Customs After Marriage

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Is a woman obligated to take her husband’s custom after getting married? Is it a traditional thing or an obligation? Should an ashkenazi woman who marries a sefaradi guy change her way to pray, her rabbis /poskim and all her family traditions to adapt to her husbands’?

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Asked on November 28, 2020 8:28 pm
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To get married is to embark upon creating a home together, one in which each spouse’s individuality should express itself in a way that contributes to the greater whole. Your question is but one aspect of that larger project. For that reason, it’s not only a halachic matter, and it demands real discussion between chatan and kalla.
Halacha does provide some parameters, though:
The overarching goal is to create a unified home life (Tashbetz 3:179). Therefore, a wife’s practice in personal matters can remain her own (Bnei Banim III:29; Si’ach Nachum 88), and when a husband’s and wife’s customs are not in conflict, there can be room for both.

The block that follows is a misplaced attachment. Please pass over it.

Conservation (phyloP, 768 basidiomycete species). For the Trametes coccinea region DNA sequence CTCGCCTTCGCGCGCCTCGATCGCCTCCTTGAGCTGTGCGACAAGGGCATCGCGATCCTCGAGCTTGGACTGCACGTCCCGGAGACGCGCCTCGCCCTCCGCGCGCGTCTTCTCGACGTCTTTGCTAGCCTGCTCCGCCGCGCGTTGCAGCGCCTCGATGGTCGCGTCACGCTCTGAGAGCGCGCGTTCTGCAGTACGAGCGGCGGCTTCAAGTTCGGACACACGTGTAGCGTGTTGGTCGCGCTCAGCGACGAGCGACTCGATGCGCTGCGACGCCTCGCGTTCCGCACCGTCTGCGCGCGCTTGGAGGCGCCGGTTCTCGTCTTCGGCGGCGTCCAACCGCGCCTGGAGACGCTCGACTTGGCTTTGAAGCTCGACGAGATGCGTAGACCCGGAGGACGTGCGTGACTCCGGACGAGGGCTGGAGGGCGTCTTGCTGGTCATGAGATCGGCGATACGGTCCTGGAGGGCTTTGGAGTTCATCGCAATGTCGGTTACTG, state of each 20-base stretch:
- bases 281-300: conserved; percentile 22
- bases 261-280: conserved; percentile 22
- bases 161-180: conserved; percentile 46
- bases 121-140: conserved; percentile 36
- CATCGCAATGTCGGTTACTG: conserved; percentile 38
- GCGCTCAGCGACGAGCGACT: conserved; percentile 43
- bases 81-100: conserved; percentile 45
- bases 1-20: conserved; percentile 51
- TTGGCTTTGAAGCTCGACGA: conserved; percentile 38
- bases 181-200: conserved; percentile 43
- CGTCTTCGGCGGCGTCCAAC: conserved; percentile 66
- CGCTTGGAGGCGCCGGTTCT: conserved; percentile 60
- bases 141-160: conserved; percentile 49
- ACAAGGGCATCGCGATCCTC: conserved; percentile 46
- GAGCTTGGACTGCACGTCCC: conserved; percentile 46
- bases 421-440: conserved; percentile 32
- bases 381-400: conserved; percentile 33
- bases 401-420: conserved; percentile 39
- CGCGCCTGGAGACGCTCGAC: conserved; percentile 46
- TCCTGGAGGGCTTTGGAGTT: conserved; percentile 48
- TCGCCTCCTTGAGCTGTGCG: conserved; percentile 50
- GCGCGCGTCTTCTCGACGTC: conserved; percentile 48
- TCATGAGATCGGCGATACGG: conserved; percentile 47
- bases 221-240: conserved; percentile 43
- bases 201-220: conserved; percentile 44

When customs do conflict, the wife takes on her husband’s. Many halachic authorities view this as obligatory, and the wife as akin to someone who makes a permanent move to a new place, who adapts their customs to the new locale (Iggerot Moshe OC I:158). Others argue that the husband, too, is in a sense changing locale, and thus view her taking on his customs as itself a matter of custom (Benei Banim III:29).
Rav Nahum Rabinovitch writes that a couple can choose to adopt some of the wife’s customs together instead of the husband’s (Si’ach Nachum 88). A couple pursuing this path should seek specific halachic guidance regarding the customs in question, their halachic weight, and whether a hatarat nedarim (nullification of the vow implicitly undertaken to follow prior custom) is required.
Additionally, a husband may not impose stringencies on his wife, especially with regard to halachot that apply primarily to her (Iggerot Moshe EH 2:12; ).
Putting the pieces together, a woman marrying a man with a different tradition need not change her personal prayers. She can immerse in the mikveh as her mother did, but would follow the traditions of her husband’s community on the laws of niddah that affect them both. Her rabbis and poskim remain in place for matters concerning only herself and can be consulted on other matters, though the couple should choose a rav, and a course of action, together.

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Answered on November 28, 2020 8:35 pm